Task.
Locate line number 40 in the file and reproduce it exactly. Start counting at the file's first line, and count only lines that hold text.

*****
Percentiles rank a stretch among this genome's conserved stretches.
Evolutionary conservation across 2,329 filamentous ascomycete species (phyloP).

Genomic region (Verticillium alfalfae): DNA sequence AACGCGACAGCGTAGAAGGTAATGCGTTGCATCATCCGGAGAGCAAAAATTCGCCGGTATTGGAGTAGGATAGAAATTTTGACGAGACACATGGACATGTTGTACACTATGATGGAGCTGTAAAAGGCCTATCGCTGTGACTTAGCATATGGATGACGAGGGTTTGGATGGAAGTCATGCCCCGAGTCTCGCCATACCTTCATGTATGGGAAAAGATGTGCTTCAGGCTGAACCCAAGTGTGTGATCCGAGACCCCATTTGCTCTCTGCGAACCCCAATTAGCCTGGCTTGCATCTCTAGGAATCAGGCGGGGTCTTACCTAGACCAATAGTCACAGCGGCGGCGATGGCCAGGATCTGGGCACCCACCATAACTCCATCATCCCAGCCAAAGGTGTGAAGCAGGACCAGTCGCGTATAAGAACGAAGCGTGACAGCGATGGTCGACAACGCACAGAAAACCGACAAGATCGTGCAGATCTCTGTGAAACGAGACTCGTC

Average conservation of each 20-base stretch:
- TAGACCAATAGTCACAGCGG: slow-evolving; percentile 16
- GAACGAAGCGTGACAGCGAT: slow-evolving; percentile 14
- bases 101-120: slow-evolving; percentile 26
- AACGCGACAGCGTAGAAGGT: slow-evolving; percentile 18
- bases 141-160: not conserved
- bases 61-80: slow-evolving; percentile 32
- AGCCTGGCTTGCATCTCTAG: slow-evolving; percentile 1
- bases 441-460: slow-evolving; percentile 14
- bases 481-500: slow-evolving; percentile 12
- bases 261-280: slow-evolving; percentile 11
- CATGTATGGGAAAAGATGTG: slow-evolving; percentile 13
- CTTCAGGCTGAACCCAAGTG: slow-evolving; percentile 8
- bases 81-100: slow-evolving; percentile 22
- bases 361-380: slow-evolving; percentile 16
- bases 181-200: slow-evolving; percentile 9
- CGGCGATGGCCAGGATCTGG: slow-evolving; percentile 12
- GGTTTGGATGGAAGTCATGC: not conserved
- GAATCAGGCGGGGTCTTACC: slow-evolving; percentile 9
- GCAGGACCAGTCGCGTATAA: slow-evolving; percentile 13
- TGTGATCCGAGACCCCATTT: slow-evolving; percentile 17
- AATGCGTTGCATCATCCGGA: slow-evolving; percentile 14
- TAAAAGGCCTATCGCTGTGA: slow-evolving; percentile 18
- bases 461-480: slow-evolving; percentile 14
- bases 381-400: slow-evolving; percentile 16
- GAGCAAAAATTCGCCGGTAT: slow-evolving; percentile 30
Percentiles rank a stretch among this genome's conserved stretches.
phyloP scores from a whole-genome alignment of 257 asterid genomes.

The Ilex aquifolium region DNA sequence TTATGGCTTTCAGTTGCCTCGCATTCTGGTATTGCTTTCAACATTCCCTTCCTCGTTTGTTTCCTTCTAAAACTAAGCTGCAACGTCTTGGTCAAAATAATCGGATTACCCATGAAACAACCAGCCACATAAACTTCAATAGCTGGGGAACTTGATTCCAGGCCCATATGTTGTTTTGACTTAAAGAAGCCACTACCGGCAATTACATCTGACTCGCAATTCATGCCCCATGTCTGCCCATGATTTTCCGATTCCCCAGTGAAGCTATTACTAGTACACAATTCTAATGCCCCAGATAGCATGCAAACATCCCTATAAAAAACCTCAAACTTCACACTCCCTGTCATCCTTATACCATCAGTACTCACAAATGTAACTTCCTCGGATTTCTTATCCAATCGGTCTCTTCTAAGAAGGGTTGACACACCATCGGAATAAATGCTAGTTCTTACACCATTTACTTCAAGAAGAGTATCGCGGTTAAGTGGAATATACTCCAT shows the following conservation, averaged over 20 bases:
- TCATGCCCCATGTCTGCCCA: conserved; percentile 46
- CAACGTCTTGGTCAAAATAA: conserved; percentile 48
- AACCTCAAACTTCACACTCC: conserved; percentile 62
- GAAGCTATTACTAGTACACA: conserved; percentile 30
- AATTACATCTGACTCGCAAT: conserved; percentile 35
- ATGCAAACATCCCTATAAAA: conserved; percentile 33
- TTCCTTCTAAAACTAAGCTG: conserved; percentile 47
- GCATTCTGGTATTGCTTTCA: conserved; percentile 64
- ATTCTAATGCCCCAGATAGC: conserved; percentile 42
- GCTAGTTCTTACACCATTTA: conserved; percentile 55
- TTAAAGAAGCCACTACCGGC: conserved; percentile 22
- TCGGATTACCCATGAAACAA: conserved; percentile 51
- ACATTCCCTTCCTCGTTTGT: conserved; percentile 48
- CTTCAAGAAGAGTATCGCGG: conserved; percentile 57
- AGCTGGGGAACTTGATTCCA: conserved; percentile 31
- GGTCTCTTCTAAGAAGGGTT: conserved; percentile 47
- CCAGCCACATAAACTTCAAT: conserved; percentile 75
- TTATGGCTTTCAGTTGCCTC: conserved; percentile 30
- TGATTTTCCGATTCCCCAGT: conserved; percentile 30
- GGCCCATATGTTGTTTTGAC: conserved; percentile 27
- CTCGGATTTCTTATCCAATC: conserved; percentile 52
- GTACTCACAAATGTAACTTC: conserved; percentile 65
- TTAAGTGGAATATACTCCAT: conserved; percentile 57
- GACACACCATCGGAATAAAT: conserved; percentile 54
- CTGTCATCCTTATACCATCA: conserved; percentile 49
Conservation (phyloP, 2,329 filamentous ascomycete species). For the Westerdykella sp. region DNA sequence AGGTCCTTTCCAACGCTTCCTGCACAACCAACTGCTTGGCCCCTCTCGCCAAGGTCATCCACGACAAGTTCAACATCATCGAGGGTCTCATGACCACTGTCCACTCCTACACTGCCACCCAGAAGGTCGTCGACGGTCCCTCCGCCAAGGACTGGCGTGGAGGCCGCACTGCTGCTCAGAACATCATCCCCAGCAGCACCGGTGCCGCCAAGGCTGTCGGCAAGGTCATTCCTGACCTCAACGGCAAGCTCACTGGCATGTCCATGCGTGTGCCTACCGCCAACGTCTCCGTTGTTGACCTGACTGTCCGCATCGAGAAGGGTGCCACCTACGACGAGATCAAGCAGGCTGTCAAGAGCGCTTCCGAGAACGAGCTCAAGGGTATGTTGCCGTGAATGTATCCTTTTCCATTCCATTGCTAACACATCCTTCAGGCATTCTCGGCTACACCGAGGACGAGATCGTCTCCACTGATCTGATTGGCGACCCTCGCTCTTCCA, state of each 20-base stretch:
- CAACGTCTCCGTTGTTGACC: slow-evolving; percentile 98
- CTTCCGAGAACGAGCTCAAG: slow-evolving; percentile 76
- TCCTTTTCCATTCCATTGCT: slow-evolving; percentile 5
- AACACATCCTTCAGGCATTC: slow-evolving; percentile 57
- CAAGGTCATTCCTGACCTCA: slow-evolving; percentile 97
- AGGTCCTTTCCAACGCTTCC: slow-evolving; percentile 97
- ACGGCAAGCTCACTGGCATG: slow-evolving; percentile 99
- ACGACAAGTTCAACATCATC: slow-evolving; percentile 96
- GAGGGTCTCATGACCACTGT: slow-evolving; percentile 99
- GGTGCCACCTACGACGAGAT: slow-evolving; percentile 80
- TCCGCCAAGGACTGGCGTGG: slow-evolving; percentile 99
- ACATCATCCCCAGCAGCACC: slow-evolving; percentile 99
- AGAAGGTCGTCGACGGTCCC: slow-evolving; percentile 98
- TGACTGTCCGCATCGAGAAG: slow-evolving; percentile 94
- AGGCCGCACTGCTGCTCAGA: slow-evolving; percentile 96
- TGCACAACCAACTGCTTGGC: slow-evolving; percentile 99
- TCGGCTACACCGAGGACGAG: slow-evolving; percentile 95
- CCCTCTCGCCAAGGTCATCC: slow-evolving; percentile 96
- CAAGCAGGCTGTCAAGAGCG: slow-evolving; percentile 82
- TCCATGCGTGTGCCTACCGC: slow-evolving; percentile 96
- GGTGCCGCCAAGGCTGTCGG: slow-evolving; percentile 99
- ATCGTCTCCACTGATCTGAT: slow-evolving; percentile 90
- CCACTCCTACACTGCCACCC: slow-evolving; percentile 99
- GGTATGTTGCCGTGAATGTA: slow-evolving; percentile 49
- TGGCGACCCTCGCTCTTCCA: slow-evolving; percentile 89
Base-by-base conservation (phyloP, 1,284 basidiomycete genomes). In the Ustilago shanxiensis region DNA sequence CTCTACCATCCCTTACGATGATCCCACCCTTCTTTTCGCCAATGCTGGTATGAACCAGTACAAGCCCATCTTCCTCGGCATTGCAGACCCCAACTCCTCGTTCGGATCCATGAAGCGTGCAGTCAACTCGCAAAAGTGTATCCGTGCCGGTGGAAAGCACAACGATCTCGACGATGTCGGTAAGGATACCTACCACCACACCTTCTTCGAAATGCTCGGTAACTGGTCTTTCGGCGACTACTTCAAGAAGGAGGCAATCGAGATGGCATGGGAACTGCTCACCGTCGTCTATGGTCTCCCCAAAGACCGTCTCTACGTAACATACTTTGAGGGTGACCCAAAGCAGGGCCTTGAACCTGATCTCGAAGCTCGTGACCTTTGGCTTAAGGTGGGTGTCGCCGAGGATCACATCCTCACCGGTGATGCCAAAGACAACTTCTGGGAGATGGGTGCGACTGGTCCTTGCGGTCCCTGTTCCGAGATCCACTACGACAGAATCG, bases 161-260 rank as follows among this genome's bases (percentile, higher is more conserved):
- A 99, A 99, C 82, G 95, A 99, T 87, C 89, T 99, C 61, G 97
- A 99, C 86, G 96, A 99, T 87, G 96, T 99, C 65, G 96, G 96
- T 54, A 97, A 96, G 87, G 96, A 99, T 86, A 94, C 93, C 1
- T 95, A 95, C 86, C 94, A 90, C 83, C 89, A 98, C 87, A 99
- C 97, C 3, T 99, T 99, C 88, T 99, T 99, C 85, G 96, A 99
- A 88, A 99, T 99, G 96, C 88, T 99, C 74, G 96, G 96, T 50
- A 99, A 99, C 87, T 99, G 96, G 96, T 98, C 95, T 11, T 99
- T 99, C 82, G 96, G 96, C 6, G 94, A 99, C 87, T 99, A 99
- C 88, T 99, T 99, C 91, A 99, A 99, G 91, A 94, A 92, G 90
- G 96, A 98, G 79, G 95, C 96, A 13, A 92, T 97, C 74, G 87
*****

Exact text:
- GCATTCTGGTATTGCTTTCA: conserved; percentile 64